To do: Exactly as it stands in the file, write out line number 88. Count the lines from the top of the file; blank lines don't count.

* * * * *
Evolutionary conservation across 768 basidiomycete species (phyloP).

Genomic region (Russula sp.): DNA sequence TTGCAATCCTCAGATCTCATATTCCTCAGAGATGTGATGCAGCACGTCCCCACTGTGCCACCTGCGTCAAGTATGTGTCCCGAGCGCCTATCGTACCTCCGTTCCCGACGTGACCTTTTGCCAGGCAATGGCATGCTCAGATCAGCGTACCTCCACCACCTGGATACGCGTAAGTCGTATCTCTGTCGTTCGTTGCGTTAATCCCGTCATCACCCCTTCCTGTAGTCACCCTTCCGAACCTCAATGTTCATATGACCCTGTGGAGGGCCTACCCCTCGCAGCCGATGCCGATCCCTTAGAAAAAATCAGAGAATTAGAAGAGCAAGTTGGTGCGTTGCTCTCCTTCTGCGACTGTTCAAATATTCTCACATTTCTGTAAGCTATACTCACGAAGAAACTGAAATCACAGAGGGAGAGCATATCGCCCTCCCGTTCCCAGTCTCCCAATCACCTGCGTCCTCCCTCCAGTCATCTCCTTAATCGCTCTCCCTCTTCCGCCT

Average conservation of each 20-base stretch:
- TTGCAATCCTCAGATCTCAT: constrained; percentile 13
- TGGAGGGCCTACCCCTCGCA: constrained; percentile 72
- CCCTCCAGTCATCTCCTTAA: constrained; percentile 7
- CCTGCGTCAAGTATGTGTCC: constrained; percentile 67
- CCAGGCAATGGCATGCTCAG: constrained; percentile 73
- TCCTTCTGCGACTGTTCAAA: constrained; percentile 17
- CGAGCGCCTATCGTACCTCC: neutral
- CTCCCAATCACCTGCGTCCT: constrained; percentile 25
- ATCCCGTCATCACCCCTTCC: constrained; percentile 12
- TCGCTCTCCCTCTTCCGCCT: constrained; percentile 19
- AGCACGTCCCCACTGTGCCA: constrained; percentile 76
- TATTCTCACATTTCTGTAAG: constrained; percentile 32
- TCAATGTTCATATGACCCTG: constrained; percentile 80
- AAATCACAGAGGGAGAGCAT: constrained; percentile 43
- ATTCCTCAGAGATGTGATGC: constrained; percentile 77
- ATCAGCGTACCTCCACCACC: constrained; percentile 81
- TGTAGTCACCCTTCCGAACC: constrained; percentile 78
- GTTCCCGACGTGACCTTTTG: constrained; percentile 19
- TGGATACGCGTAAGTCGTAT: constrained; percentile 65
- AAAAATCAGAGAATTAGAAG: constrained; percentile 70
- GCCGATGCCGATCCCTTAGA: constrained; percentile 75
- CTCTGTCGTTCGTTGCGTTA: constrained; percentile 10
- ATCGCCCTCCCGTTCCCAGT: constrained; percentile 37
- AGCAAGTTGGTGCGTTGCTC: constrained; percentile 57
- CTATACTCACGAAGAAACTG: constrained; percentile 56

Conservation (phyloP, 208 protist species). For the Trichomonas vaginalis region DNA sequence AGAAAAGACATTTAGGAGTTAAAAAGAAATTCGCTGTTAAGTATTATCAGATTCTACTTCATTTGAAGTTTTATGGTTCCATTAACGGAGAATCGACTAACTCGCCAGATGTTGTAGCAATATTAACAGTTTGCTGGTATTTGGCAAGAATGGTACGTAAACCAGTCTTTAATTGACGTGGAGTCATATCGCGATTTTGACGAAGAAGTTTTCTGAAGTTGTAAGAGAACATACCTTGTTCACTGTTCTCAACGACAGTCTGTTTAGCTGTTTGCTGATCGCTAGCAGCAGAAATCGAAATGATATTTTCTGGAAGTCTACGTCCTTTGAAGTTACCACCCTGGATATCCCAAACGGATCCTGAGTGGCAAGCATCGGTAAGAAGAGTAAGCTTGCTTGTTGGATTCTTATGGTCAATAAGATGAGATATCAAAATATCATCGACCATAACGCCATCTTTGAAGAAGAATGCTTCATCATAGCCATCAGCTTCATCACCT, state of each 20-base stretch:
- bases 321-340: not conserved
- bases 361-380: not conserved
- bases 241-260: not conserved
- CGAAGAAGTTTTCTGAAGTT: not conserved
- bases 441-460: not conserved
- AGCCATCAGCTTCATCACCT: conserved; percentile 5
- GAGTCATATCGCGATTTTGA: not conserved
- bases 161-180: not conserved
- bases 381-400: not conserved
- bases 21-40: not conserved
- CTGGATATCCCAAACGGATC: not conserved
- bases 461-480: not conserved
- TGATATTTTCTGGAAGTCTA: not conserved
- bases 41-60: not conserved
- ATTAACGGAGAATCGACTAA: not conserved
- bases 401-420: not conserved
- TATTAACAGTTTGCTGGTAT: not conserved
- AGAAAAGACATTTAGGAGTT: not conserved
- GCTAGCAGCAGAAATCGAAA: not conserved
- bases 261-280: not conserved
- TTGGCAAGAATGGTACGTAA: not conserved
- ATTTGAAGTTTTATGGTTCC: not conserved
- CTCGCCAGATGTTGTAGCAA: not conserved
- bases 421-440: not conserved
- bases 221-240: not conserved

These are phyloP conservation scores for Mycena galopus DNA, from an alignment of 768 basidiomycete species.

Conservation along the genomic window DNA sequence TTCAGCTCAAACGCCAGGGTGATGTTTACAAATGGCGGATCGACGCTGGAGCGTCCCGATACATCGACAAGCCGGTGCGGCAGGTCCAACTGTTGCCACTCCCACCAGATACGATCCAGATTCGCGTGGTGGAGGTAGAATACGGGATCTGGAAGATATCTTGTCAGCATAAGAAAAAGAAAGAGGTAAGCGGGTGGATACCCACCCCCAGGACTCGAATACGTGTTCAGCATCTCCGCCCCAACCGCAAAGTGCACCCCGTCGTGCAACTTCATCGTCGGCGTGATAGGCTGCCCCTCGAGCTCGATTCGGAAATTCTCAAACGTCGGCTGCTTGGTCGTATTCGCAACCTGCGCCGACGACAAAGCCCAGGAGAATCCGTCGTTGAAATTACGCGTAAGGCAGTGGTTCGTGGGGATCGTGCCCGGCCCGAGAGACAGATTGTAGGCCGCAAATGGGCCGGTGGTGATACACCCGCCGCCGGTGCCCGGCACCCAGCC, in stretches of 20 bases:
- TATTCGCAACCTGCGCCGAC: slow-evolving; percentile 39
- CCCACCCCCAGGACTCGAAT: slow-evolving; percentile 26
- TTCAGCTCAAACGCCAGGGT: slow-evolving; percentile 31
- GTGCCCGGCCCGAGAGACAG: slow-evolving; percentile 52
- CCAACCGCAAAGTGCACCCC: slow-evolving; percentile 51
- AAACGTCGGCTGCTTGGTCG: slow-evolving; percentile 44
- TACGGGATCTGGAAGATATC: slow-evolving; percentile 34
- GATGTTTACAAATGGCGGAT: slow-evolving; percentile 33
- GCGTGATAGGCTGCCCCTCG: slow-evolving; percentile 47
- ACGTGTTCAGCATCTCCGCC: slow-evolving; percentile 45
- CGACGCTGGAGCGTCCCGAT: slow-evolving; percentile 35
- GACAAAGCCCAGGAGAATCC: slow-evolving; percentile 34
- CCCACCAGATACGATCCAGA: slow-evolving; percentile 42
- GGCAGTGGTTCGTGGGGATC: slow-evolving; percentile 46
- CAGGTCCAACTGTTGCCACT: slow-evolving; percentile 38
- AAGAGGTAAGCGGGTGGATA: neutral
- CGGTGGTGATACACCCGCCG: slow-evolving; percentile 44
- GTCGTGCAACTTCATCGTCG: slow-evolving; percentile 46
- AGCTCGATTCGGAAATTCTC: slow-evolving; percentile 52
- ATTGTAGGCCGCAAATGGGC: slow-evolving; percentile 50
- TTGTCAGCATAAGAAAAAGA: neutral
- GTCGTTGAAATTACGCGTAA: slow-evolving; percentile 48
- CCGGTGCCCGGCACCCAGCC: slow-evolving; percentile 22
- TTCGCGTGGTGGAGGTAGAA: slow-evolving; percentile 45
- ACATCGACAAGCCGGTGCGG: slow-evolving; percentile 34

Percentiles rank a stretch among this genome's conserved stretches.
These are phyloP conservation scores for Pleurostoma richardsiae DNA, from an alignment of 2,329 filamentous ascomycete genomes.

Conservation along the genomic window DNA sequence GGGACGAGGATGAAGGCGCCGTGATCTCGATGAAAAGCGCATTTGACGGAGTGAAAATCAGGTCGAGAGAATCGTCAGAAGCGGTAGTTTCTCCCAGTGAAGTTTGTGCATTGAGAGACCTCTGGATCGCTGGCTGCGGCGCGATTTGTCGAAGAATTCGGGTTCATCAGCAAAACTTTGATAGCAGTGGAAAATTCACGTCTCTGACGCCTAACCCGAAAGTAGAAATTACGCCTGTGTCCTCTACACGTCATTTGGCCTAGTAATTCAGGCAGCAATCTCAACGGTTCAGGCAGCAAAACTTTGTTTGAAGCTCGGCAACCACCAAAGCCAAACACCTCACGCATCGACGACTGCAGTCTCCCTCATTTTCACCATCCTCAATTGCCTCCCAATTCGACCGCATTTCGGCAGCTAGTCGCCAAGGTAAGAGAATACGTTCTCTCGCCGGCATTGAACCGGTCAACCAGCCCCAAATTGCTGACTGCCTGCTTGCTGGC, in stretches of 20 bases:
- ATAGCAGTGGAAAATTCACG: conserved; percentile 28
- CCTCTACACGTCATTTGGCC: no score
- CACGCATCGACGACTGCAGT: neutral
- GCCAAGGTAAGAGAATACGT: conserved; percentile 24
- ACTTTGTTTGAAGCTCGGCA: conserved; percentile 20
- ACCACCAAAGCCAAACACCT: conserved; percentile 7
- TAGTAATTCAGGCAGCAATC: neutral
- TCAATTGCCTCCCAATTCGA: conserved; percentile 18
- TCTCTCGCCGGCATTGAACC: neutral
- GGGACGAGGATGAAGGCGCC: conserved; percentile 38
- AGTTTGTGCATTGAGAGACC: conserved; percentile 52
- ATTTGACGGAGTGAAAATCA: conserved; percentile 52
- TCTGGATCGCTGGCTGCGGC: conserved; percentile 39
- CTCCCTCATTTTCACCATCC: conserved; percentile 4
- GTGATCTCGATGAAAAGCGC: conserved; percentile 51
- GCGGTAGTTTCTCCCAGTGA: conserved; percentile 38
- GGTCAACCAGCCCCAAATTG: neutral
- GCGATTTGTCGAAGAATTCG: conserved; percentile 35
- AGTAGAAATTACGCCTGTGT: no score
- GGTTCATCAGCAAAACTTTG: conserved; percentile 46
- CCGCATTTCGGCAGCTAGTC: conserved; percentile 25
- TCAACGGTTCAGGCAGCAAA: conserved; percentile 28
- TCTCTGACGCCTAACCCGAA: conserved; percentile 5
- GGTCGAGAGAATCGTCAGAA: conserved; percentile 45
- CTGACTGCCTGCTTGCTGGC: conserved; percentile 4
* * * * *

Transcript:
- GCCAAGGTAAGAGAATACGT: conserved; percentile 24